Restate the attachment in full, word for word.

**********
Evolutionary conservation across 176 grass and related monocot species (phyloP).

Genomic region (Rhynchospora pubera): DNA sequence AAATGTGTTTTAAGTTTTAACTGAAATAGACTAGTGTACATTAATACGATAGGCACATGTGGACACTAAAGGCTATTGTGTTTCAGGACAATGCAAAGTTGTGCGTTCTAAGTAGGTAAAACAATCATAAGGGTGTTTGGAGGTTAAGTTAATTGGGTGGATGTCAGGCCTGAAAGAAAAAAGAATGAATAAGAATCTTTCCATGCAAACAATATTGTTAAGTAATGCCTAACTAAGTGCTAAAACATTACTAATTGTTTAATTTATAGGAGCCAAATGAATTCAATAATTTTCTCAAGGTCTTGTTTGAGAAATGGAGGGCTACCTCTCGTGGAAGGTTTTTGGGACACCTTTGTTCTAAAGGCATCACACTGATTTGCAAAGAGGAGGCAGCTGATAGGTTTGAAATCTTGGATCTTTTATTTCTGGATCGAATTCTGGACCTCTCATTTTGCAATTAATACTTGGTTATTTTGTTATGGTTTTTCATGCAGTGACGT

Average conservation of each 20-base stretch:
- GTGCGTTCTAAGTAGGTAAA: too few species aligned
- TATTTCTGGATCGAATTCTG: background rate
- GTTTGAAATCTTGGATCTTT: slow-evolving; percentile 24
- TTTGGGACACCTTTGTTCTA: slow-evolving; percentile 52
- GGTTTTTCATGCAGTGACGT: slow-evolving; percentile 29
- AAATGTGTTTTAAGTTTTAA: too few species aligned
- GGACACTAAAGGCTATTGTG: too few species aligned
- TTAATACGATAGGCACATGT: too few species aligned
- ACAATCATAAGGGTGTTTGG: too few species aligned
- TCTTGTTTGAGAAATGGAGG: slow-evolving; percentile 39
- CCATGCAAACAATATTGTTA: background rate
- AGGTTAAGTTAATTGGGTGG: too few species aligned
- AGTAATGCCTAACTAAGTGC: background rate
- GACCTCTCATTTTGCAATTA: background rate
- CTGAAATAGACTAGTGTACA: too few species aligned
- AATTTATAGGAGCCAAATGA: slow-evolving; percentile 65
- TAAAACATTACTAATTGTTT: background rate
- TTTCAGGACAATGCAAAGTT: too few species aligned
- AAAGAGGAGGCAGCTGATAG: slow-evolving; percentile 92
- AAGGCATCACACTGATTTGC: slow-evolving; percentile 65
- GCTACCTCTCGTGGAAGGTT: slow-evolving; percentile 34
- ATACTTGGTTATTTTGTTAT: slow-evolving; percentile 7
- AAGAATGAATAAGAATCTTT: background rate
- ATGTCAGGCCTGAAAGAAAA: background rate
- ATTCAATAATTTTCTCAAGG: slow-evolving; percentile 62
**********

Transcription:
Evolutionary conservation across 176 grass and related monocot species (phyloP).

Genomic region (Rhynchospora pubera): DNA sequence AAATGTGTTTTAAGTTTTAACTGAAATAGACTAGTGTACATTAATACGATAGGCACATGTGGACACTAAAGGCTATTGTGTTTCAGGACAATGCAAAGTTGTGCGTTCTAAGTAGGTAAAACAATCATAAGGGTGTTTGGAGGTTAAGTTAATTGGGTGGATGTCAGGCCTGAAAGAAAAAAGAATGAATAAGAATCTTTCCATGCAAACAATATTGTTAAGTAATGCCTAACTAAGTGCTAAAACATTACTAATTGTTTAATTTATAGGAGCCAAATGAATTCAATAATTTTCTCAAGGTCTTGTTTGAGAAATGGAGGGCTACCTCTCGTGGAAGGTTTTTGGGACACCTTTGTTCTAAAGGCATCACACTGATTTGCAAAGAGGAGGCAGCTGATAGGTTTGAAATCTTGGATCTTTTATTTCTGGATCGAATTCTGGACCTCTCATTTTGCAATTAATACTTGGTTATTTTGTTATGGTTTTTCATGCAGTGACGT

Average conservation of each 20-base stretch:
- GTGCGTTCTAAGTAGGTAAA: too few species aligned
- TATTTCTGGATCGAATTCTG: background rate
- GTTTGAAATCTTGGATCTTT: slow-evolving; percentile 24
- TTTGGGACACCTTTGTTCTA: slow-evolving; percentile 52
- GGTTTTTCATGCAGTGACGT: slow-evolving; percentile 29
- AAATGTGTTTTAAGTTTTAA: too few species aligned
- GGACACTAAAGGCTATTGTG: too few species aligned
- TTAATACGATAGGCACATGT: too few species aligned
- ACAATCATAAGGGTGTTTGG: too few species aligned
- TCTTGTTTGAGAAATGGAGG: slow-evolving; percentile 39
- CCATGCAAACAATATTGTTA: background rate
- AGGTTAAGTTAATTGGGTGG: too few species aligned
- AGTAATGCCTAACTAAGTGC: background rate
- GACCTCTCATTTTGCAATTA: background rate
- CTGAAATAGACTAGTGTACA: too few species aligned
- AATTTATAGGAGCCAAATGA: slow-evolving; percentile 65
- TAAAACATTACTAATTGTTT: background rate
- TTTCAGGACAATGCAAAGTT: too few species aligned
- AAAGAGGAGGCAGCTGATAG: slow-evolving; percentile 92
- AAGGCATCACACTGATTTGC: slow-evolving; percentile 65
- GCTACCTCTCGTGGAAGGTT: slow-evolving; percentile 34
- ATACTTGGTTATTTTGTTAT: slow-evolving; percentile 7
- AAGAATGAATAAGAATCTTT: background rate
- ATGTCAGGCCTGAAAGAAAA: background rate
- ATTCAATAATTTTCTCAAGG: slow-evolving; percentile 62